NIST Releases Core Principles to Judge ‘Explainable AI’

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The need for the technology to be trustworthy only grows as it’s increasingly adopted.

National Institute of Standards and Technology scientists carefully crafted and proposed four fundamental tenets for determining precisely how explainable decisions made by artificial intelligence are.

The draft publication released Tuesday—Four Principles of Explainable Artificial Intelligence—encompasses properties of explainable AI and is “intended to stimulate a conversation about what we should expect of our decision-making devices,” according to the agency. It’s also the latest slice of a much broader effort NIST is steering to promote the production of trustworthy AI systems.  

“AI is becoming involved in high-stakes decisions, and no one wants machines to make them without an understanding of why,” NIST Electronic Engineer and draft co-author Jonathon Phillips said in a statement. “But an explanation that would satisfy an engineer might not work for someone with a different background. So, we want to refine the draft with a diversity of perspective and opinions.”

NIST’s four principles of explainable AI stress explanation, meaning, accuracy and what authors deem “knowledge limits.” As the agency states, they are: 

  • AI systems should deliver accompanying evidence or reasons for all their outputs.
  • Systems should provide explanations that are meaningful or understandable to individual users.
  • The explanation correctly reflects the system’s process for generating the output.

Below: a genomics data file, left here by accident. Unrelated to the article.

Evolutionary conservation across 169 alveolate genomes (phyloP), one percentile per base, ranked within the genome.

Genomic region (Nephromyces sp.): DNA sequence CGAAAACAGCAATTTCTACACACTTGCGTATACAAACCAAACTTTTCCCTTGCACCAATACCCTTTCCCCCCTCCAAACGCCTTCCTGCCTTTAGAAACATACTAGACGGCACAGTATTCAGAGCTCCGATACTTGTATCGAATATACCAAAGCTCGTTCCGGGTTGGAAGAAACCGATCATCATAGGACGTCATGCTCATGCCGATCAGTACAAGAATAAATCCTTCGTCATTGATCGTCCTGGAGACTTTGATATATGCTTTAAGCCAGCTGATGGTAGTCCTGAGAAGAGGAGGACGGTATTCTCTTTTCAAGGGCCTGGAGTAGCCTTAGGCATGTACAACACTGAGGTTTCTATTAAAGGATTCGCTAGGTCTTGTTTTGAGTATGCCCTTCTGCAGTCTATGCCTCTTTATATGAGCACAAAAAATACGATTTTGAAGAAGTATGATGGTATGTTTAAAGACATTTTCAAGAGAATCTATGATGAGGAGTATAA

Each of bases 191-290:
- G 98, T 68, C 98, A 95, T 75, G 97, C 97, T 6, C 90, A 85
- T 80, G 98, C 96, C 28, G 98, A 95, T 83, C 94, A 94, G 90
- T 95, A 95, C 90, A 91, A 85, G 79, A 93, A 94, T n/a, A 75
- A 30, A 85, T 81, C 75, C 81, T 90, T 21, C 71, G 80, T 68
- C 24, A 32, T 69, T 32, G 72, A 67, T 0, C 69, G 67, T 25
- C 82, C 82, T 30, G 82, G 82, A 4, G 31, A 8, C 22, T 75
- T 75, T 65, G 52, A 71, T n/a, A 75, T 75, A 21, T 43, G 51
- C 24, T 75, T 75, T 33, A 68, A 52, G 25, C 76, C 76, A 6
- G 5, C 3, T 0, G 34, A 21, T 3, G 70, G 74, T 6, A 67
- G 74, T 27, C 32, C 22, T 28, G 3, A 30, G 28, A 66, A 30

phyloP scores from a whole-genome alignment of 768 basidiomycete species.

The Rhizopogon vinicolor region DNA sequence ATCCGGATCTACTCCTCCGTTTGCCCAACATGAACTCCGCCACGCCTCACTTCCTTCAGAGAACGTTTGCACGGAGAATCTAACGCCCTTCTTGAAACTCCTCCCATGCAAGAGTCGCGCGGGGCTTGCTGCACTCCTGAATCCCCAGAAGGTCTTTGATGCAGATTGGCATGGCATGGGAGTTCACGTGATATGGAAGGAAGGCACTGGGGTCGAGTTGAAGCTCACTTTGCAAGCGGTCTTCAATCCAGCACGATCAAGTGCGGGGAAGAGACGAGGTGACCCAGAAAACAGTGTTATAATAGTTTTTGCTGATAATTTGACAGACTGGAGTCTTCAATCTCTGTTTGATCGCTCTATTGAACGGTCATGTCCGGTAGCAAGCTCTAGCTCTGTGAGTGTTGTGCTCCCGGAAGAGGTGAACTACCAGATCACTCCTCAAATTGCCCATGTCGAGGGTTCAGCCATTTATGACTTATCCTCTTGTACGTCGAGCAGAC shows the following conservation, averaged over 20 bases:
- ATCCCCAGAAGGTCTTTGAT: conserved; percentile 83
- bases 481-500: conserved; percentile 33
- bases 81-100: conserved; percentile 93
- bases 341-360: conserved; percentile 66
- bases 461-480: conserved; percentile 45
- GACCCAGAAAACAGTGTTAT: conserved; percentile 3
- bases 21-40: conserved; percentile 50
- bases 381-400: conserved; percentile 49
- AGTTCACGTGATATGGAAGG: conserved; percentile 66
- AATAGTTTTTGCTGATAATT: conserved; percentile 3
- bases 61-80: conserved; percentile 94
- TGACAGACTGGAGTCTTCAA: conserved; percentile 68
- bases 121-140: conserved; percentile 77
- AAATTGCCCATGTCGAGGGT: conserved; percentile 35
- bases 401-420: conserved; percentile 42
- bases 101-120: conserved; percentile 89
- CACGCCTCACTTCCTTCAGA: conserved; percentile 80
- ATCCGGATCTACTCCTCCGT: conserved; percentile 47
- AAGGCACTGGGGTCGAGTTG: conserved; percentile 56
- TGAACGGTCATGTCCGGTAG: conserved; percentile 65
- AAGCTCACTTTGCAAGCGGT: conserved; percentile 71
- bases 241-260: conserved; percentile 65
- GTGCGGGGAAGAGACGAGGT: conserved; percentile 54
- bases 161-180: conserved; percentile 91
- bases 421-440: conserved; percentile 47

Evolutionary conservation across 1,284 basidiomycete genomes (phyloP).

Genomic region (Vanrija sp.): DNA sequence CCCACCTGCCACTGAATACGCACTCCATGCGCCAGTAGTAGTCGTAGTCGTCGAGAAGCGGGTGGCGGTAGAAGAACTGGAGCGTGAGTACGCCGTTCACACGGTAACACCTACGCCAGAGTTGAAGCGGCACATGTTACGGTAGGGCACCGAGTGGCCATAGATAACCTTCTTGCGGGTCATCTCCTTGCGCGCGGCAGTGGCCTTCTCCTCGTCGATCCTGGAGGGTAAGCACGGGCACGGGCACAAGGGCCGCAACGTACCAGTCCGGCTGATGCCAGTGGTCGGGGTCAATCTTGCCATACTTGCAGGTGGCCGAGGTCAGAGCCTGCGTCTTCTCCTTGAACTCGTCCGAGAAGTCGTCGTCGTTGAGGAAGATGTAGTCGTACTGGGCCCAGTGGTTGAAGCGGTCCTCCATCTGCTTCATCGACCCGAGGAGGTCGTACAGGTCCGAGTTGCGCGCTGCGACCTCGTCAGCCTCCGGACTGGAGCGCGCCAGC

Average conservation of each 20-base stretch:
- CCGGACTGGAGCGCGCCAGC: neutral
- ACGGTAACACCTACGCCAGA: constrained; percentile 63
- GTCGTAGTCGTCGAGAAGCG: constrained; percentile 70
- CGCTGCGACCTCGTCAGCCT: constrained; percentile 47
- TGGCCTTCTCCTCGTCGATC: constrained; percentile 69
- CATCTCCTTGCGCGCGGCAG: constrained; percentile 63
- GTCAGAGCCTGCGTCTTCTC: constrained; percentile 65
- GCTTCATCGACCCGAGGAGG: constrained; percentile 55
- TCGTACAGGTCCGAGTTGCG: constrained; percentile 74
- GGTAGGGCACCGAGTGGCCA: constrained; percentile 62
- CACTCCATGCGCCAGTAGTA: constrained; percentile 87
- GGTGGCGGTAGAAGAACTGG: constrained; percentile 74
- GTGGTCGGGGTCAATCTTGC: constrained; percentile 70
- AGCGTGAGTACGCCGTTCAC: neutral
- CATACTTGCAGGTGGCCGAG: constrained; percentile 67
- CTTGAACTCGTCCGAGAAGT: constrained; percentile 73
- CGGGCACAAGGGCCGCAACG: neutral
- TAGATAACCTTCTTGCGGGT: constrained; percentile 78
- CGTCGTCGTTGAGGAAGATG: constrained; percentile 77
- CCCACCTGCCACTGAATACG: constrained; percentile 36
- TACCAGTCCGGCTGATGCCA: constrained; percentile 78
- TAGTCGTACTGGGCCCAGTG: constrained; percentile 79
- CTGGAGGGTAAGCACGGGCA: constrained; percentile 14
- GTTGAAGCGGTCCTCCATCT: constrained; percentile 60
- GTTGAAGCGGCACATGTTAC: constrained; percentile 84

• The system only operates under conditions for which it was designed or when the system reaches a sufficient confidence in its output. 

A final caveat included by the agency notes the last principle implies that “if a system has insufficient confidence in its decision, it should not supply a decision to the user.” 

NIST’s draft also includes a call for patent claims “whose use would be required for compliance” with the guidance presented in the publication, as well as detailed sections on categories of explanation and an overview of explainable AI algorithms. Those bits largely outline core concepts of explainable AI to previous work conducted in the field—but the authors also devote a portion of the piece to compare explainability-driven expectations placed on the technology to those placed on people. 

“[H]uman-produced explanations for their own judgments, decisions, and conclusions are largely unreliable,” authors wrote in the report, ultimately arguing that, “humans as a comparison group for explainable AI can inform the development of benchmark metrics for explainable AI systems; and lead to a better understanding of the dynamics of human-machine collaboration.”

Having previously conducted work demonstrating how human and AI collaboration can increase accuracy compared to either operating alone, Phillips further emphasized the point. 

“As we make advances in explainable AI, we may find that certain parts of AI systems are better able to meet societal expectations and goals than humans are,” he said. “Understanding the explainability of both the AI system and the human opens the door to pursue implementations that incorporate the strengths of each.”

Phillips and the report’s other authors request that the public—including individuals with expertise in engineering, computer science, psychology, legal studies and beyond—provide comments and feedback on the draft by October 15. 

“I don’t think we know yet what the right benchmarks are for explainability,” Phillips noted. “At the end of the day we’re not trying to answer all these questions. We’re trying to flesh out the field so that discussions can be fruitful.”

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